Power users will love GrepWin, a free search-and-replace tool that enables regular expression searches from context menus in Explorer. It essentially adds a sophisticated interface to the grep command-line search tool developed for Unix and used in Linux, MacOS, and other operating systems, including Windows. It can replace whole strings of text in compatible files and documents, such as text files. Regular expressions (regex) enable incredibly specific searches, such as words with a specific number of letters or sequence of vowels, or "cats" when preceded by "house" or "wild." With special characters, groupings, and syntax, it's a science unto itself.
GrepWin automatically associates itself with shell context menus in Windows, so we simply right-clicked the desktop and selected it. GrepWin's businesslike interface is fairly typical of search tools, with entry fields, various options and buttons, and a list view, though it's an up-to-date design, too, with aero-style highlighting enlivening the gray tones. We could specify a regex or text search, enable case-sensitive searching, limit searches by various factors such as file size, enter strings to exclude or exactly match files, and include or exclude hidden items, system items, binary files, and subfolders. A Settings button let us specify a text editor to use with GrepWin. We could also check boxes to create backup files, treat files as UTF8, and create and use Presets. Pressing F1 for Help called up a useful list of regular expressions, with more examples and assistance available at the program's Web site.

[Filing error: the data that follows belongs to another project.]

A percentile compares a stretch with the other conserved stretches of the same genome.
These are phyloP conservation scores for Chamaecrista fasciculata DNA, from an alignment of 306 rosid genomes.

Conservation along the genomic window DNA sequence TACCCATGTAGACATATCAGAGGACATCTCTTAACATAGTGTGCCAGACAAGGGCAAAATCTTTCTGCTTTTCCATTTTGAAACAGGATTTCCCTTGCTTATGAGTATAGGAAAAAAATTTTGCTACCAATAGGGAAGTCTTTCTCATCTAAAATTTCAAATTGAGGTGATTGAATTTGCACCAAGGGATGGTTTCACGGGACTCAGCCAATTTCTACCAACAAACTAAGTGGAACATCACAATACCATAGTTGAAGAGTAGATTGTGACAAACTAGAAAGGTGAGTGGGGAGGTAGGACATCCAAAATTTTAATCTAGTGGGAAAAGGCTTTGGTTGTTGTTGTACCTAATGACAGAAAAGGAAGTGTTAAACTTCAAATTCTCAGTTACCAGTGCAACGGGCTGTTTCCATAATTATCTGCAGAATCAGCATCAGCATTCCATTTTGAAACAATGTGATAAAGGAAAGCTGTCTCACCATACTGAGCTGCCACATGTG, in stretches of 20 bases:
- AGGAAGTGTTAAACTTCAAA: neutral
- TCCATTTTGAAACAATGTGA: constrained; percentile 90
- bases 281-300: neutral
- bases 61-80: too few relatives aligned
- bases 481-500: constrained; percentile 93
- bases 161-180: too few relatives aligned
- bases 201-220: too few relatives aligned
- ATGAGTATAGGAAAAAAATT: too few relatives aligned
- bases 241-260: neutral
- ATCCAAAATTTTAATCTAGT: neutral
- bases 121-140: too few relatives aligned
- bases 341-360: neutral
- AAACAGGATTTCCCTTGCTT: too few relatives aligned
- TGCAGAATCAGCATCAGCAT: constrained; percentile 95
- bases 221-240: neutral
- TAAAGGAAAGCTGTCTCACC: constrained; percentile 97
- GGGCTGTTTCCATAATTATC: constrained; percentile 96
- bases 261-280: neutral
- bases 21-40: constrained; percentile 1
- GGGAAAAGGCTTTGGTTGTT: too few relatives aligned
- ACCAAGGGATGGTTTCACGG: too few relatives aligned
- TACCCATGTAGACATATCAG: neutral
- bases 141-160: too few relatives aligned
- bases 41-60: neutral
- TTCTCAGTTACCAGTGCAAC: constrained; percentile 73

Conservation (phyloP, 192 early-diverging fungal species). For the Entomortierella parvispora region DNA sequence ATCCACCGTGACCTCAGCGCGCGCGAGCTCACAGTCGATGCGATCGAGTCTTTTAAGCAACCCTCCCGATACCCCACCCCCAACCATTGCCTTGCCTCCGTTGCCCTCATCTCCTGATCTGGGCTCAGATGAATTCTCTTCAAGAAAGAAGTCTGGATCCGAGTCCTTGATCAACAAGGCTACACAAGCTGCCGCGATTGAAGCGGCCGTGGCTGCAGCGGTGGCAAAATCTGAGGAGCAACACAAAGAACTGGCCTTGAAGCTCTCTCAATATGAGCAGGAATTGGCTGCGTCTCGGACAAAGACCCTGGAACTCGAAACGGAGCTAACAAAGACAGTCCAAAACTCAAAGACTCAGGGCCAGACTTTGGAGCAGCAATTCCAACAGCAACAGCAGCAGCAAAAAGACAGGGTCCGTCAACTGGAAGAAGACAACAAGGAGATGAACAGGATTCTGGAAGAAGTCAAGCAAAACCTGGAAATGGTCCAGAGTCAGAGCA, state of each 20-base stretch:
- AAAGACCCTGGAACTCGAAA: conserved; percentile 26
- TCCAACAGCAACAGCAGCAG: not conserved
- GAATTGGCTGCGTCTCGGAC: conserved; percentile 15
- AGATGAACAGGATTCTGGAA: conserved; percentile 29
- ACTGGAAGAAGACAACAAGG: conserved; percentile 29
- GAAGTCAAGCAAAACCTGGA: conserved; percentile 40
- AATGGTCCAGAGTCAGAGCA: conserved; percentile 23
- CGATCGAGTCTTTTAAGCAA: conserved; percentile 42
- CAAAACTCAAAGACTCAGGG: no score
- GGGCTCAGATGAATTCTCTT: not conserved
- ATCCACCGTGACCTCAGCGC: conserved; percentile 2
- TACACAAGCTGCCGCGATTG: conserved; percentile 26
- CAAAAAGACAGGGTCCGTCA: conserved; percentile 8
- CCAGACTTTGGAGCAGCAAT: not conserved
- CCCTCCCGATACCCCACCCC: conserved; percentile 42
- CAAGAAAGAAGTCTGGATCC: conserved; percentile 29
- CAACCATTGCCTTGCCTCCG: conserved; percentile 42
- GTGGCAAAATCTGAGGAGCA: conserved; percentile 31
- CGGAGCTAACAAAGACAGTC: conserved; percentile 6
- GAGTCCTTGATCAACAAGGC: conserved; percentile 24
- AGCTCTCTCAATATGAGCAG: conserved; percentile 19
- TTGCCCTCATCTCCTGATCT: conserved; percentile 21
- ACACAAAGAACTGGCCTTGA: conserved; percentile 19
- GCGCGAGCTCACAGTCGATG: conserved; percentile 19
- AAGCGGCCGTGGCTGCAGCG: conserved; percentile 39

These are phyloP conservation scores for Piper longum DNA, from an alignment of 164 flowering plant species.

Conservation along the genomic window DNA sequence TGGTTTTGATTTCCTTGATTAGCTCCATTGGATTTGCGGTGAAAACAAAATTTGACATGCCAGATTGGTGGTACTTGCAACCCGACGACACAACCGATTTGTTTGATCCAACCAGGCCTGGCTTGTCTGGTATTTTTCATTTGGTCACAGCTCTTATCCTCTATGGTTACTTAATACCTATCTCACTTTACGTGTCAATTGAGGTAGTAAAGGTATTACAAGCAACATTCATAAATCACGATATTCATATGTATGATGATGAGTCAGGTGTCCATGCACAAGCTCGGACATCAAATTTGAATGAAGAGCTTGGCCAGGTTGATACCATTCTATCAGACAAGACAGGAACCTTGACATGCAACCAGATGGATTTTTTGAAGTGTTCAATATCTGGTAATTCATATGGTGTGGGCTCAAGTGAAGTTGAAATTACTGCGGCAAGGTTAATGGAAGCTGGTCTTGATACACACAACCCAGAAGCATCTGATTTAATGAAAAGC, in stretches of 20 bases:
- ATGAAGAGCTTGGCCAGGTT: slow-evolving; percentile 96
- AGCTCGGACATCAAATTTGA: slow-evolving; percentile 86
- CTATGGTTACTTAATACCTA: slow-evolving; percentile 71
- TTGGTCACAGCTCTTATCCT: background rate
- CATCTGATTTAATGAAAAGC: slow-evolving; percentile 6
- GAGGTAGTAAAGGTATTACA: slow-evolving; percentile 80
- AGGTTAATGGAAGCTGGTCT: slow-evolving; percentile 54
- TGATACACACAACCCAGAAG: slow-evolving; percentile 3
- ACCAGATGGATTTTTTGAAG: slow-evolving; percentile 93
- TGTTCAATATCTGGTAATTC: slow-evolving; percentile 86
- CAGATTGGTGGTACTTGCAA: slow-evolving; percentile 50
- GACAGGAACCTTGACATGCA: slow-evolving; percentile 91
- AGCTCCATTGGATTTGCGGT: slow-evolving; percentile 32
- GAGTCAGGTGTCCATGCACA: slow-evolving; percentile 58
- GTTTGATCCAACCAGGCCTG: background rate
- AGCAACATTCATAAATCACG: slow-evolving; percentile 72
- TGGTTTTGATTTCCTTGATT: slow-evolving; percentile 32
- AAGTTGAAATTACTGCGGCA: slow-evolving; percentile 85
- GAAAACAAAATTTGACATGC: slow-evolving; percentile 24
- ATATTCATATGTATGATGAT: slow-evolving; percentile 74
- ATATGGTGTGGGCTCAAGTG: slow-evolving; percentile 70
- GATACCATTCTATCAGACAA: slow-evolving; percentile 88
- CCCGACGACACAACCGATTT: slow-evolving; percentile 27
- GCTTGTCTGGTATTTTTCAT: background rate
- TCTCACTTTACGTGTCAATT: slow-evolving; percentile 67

GrepWin is a pleasure to use. We started with some simple text and regex searches and moved on to some more complex searches, yet GrepWin found highly specific results very quickly in each case. Next we tried the Replace feature. We created and named a text file, typed in a word, and saved it to a specific destination. GrepWin quickly found it. In the Replace field, we entered a different word, and then clicked the Replace button. When we returned to our text file and opened it, the original word had been replaced with our new word; job well done. GrepWin's a winner.